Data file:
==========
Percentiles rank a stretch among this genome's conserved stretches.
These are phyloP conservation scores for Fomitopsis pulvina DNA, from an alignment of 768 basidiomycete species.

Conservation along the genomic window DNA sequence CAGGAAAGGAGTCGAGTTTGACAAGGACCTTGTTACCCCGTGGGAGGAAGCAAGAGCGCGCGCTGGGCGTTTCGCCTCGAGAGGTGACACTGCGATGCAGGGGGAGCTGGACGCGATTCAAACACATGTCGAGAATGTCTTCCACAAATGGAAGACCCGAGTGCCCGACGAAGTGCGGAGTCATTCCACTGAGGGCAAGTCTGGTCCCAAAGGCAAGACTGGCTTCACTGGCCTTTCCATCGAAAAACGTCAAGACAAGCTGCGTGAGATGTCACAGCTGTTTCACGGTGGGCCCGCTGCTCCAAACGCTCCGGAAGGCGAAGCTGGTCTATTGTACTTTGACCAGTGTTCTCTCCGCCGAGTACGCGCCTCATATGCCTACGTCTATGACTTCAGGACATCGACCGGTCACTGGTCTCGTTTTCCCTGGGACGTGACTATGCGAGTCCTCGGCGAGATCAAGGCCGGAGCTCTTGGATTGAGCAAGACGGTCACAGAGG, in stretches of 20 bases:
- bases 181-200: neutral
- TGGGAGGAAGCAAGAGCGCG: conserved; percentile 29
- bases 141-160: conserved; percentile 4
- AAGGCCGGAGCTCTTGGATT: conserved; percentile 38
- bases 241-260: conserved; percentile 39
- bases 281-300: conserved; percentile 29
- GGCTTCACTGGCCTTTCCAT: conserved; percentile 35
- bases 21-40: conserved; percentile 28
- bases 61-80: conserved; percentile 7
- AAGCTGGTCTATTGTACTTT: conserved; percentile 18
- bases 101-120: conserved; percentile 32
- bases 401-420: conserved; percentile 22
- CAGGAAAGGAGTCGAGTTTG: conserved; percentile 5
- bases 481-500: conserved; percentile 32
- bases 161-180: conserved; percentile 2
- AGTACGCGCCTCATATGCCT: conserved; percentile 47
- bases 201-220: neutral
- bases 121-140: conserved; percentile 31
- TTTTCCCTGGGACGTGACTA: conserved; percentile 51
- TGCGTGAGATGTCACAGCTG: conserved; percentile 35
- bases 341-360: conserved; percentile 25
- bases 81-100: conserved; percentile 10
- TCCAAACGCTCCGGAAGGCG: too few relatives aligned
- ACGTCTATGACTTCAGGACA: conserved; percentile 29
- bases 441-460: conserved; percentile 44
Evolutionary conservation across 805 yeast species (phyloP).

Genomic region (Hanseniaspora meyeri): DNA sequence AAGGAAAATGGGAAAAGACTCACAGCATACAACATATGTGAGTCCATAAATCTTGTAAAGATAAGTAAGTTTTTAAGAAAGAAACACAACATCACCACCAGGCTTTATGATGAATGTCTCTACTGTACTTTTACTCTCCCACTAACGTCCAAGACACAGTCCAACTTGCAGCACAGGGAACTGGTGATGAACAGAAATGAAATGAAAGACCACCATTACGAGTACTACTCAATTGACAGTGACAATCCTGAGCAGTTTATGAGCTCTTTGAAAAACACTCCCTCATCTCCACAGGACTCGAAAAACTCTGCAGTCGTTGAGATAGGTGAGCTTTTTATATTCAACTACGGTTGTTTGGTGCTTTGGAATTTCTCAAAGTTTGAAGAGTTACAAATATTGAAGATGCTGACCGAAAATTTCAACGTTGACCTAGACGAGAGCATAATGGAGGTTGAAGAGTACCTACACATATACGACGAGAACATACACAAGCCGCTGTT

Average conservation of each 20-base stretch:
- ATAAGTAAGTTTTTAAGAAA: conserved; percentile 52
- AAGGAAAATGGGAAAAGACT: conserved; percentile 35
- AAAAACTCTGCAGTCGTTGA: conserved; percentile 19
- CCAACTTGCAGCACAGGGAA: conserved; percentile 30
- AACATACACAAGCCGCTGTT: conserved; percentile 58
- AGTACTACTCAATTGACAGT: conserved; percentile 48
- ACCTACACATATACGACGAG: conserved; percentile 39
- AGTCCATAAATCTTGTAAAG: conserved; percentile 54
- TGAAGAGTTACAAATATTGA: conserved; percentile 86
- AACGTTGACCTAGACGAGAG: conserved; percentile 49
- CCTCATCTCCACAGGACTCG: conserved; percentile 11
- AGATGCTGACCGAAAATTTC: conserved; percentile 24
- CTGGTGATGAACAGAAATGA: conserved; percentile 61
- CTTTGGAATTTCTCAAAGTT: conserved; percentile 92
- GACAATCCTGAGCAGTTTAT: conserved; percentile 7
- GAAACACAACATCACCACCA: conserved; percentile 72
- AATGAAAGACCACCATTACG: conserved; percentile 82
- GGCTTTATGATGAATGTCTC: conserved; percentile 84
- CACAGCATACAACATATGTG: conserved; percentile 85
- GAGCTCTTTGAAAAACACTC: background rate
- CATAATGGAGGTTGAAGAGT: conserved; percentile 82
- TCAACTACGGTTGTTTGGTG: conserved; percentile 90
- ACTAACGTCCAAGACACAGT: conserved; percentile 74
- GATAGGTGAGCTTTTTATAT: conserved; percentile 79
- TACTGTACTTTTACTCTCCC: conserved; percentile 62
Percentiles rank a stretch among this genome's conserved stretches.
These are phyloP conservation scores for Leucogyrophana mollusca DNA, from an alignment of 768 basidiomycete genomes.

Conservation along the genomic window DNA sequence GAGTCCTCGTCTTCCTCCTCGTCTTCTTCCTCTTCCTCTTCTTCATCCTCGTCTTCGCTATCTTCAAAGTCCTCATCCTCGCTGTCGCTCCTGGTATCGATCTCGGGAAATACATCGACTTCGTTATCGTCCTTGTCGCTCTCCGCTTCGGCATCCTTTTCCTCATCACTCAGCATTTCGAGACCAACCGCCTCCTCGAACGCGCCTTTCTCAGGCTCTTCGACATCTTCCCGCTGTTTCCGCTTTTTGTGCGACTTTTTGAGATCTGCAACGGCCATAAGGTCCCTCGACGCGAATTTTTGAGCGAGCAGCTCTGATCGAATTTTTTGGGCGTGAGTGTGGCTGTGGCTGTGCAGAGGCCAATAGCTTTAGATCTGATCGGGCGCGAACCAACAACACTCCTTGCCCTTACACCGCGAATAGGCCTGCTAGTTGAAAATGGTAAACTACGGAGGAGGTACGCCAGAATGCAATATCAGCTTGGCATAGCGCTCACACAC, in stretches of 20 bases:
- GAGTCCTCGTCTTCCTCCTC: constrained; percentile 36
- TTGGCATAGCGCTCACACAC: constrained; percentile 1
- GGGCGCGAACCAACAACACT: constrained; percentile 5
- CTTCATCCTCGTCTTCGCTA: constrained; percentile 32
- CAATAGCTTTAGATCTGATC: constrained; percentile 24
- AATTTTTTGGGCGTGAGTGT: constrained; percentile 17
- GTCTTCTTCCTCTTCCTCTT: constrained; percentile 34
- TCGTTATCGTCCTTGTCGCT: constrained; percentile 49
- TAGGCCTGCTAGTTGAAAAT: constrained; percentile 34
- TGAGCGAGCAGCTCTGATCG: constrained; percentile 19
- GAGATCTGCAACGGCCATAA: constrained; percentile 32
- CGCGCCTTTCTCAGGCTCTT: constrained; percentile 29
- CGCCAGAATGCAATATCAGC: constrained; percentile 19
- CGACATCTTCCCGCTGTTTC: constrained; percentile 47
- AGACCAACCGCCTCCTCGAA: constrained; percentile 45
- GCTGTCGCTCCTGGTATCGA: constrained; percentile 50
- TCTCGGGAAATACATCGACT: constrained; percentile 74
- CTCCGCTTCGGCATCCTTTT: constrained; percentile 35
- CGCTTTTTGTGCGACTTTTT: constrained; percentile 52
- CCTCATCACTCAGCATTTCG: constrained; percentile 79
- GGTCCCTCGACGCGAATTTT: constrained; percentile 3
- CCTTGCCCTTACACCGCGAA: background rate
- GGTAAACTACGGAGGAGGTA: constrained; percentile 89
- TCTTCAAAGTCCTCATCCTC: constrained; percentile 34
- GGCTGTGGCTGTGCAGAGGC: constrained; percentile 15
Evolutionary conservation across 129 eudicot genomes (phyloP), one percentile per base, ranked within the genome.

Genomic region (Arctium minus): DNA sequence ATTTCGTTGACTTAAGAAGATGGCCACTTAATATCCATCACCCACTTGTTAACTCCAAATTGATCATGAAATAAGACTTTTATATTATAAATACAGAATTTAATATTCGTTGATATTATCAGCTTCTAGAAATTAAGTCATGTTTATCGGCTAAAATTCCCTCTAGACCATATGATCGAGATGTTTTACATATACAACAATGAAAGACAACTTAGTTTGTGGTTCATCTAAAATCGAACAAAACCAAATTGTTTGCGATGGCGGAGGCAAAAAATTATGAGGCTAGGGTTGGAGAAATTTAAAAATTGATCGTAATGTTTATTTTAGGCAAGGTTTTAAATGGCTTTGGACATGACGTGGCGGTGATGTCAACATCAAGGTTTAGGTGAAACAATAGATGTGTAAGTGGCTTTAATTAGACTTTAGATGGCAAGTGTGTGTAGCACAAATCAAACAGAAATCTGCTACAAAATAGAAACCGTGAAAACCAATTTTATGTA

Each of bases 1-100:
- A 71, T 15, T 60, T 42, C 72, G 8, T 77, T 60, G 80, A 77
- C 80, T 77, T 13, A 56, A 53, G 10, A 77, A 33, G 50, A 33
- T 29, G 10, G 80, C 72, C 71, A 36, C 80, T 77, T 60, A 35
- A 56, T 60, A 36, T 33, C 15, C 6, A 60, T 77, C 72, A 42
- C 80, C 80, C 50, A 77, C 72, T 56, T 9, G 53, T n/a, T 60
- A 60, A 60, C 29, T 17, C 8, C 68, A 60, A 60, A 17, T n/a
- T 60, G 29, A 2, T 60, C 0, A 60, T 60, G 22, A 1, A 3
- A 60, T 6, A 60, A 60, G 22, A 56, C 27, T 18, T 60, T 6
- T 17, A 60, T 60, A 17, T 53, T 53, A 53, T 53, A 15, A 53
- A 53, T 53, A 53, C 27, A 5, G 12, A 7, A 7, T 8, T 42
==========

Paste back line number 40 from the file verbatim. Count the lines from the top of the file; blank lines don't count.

- TGAAGAGTTACAAATATTGA: conserved; percentile 86